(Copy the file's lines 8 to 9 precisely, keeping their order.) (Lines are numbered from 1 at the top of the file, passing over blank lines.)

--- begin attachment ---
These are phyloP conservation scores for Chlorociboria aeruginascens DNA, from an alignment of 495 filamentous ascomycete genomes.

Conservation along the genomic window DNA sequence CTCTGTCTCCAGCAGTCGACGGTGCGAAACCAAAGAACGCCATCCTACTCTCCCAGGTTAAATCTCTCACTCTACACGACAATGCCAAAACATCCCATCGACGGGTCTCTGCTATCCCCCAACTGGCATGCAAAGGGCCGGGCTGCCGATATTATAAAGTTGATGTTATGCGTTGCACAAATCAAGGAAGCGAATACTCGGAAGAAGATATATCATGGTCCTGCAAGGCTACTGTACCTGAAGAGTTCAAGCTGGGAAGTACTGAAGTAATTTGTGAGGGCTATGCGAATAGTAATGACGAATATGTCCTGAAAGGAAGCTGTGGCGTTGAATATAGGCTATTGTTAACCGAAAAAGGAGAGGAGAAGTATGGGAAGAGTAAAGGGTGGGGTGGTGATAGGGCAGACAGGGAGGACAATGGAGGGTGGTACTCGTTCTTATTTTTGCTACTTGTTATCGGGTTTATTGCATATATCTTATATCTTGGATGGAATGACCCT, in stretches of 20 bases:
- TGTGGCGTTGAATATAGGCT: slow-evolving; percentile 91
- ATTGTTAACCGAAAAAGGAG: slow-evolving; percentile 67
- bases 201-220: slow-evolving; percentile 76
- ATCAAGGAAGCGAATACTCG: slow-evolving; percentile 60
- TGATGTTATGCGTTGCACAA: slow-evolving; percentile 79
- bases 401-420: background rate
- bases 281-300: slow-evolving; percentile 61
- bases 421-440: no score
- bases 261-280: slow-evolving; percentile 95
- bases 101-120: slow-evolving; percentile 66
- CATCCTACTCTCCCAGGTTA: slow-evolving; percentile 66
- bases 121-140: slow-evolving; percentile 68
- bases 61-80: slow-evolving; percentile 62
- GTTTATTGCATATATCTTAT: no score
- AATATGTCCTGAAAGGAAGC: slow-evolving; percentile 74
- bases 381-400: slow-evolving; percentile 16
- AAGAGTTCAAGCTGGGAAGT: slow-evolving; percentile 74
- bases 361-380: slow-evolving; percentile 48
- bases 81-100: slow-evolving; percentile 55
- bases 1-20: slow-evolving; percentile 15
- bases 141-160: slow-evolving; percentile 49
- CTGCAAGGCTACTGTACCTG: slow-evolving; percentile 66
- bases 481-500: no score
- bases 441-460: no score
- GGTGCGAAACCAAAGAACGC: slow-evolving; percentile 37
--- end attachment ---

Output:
- bases 401-420: background rate
- bases 281-300: slow-evolving; percentile 61